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Top 5 Beginner Snakes

Please keep in mind that all snakes are a commitment, so please make sure you do a LOT of research before you decide to purchase your snake. Please never buy a snake on a whim or because they are pretty and your favorite social media influencer has one. The criteria that I used to pick the snakes are five different categories. Temperament, cost, availability, size, and life span. Please enjoy the list!

#5: Ball Python


Temperament: Docile, Shy
Cost: $80+ (Depending on morph, can be in the thousands)
Availability: Readily available
Size: 3 - 5 feet
Life Span: Up to 30 years
Pros: Ball Pythons are a very docile snake and will usually make no attempt to bite. When threatened they will try to hide instead of strike.
Cons: Can easily be stressed, can go into hunger strikes and when that happens you may have to change up there food including feeding live or pre killed rodents.

#4: Children's Python


Temperament: Stable
Cost: $100+
Availability: Harder to find then some other species.
Size: 2.5 - 4 Feet
Life Span: Up to 30 years
Pros: Children's Pythons tend to have a very good nature, they also in most cases tame easily with regular handling.
Cons: Not a very "colorful" snake (some will consider this a con), If a children's python does bite it is very painful.

#3: Garter Snake


Temperament: Active, Curious
Cost: $25+
Availability: Difficult to find
Size: 2-4 Feet
Life Span: 4-5 Years
Pros: Active during the day, very fun to watch explore their enclosure, can be housed together.
Cons: Hard to find, when you do find them a lot are wild or field caught, life spans are very short compared to other snakes.

#2: King Snake

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Temperament: Calm
Cost: $75+
Availability: Varies
Size: 3-5 feet
Life Span: 15-20 Years
Pros: Great eaters, Calm demeanor, rarely strikes at people.
Cons: Will musk when feels threatened.

#1: Corn Snake


Temperament: Curious
Cost: $75+
Availability: Readily Available
Size: Up to 6 feet
Life Span: Up to 25 years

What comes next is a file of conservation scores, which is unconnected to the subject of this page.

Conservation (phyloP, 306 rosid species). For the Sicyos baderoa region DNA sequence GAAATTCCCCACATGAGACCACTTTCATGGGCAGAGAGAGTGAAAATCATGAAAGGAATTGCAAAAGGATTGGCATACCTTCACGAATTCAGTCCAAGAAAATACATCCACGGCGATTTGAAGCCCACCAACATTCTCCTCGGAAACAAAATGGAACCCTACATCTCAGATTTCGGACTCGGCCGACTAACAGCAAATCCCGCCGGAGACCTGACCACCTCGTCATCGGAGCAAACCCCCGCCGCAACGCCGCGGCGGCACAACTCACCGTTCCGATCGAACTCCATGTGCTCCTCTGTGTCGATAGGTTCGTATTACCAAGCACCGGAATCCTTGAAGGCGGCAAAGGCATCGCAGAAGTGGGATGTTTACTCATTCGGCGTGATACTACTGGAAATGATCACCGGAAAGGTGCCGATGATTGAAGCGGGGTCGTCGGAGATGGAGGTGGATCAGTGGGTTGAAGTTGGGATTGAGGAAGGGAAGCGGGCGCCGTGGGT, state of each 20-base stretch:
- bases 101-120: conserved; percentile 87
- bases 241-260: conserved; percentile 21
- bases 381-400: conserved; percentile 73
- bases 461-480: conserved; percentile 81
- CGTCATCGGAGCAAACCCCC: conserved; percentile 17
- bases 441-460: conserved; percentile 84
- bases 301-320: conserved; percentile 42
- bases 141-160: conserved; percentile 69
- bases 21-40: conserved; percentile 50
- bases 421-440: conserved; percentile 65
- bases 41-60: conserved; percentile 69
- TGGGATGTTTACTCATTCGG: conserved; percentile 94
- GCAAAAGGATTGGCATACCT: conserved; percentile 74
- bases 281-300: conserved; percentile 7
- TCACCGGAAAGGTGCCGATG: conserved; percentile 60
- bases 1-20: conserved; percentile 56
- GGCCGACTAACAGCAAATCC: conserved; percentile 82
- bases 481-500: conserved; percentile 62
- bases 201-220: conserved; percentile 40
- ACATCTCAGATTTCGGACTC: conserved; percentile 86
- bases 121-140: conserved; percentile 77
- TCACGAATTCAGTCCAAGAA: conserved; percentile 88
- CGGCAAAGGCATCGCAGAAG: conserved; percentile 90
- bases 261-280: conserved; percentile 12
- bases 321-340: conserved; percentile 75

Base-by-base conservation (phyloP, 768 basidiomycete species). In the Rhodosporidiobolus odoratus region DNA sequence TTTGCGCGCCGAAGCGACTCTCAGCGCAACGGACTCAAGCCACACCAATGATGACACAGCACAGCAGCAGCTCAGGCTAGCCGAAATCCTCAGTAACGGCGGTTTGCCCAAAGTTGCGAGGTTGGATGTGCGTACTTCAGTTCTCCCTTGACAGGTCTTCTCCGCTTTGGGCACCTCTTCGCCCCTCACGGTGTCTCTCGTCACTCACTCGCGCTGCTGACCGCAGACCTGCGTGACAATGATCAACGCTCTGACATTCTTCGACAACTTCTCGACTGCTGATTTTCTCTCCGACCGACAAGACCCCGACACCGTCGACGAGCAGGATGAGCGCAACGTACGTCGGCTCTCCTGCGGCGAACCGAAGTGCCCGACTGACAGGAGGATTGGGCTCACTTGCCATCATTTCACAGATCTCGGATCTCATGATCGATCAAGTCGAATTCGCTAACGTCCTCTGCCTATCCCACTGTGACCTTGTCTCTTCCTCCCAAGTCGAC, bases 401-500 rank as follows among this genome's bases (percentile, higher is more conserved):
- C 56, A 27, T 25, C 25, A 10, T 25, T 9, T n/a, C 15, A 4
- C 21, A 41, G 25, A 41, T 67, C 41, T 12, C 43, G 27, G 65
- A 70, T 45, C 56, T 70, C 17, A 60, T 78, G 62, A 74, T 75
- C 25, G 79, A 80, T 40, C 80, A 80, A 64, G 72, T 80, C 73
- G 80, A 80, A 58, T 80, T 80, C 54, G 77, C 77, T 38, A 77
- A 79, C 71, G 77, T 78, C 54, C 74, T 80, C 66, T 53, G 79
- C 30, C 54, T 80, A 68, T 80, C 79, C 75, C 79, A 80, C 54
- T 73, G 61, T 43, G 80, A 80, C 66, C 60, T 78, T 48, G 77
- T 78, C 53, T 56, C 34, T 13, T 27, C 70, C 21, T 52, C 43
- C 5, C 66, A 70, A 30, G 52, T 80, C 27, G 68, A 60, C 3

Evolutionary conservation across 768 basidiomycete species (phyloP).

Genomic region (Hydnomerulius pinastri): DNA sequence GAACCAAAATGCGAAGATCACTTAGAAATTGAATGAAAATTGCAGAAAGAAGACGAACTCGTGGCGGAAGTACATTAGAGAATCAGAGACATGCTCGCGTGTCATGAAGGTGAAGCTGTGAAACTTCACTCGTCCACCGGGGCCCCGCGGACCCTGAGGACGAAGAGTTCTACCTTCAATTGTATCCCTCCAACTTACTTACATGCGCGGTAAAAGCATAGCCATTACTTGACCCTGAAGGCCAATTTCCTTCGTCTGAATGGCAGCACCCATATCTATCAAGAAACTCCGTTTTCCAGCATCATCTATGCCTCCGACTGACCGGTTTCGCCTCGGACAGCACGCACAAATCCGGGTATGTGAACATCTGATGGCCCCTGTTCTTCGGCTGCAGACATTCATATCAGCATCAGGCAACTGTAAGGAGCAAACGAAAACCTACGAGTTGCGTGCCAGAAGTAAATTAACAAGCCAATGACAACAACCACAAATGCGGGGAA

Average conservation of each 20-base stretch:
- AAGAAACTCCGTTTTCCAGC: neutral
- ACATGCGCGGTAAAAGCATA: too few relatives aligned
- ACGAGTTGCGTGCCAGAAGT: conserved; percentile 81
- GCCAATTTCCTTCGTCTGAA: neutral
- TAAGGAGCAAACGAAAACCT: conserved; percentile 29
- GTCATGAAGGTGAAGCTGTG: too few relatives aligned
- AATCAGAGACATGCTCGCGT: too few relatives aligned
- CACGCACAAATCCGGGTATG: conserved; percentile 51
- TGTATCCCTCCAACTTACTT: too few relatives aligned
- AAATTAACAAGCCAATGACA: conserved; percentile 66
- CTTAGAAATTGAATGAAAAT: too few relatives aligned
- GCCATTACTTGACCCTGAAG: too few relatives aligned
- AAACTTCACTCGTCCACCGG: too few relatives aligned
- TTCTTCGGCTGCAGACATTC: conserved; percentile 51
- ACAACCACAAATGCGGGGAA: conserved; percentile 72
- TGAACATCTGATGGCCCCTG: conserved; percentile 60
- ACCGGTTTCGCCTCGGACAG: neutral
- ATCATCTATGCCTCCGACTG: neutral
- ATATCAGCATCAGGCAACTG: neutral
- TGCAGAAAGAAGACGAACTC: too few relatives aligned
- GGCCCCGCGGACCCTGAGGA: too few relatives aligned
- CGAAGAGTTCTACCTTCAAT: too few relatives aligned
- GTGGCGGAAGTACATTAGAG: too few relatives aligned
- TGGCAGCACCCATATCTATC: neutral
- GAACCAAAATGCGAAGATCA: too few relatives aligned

Pros: Great eaters, very curios and active. Don't mind being handled once they are a little bit older.
Cons: Very flighty when young, will need a pretty large enclosure once they are full grown, love to climb and are great escape artists, they are also a little bit larger in length.

What do you guy think? Are there any snakes that you think are good beginners that aren't on this list? I recently got my very first snake and it is a corn snake. I can say with complete certainty that a corn snake is a wonderful beginner snake. My only drawback is that they do get a pretty good size compared to some of the other snakes on this list. But even though they are long they are not very big around, so I still think they are great for beginners. I am also torn when it comes to ball pythons, some people have them and have no trouble with them and others have them and have a difficult time with them. My one draw back with ball pythons is the hunger strikes, when you are getting your very first snake and they decide they don't want to eat, that can be a very difficult thing to deal with. So please make sure you are aware of this when it comes to getting a ball python. So that is my list of beginner snakes, I hope it will help you in some way. Please keep in mind that all snakes are different, just like humans. Like I said please do your research. Thanks for reading!!

This content reflects the personal opinions of the author. It is accurate and true to the best of the author’s knowledge and should not be substituted for impartial fact or advice in legal, political, or personal matters.

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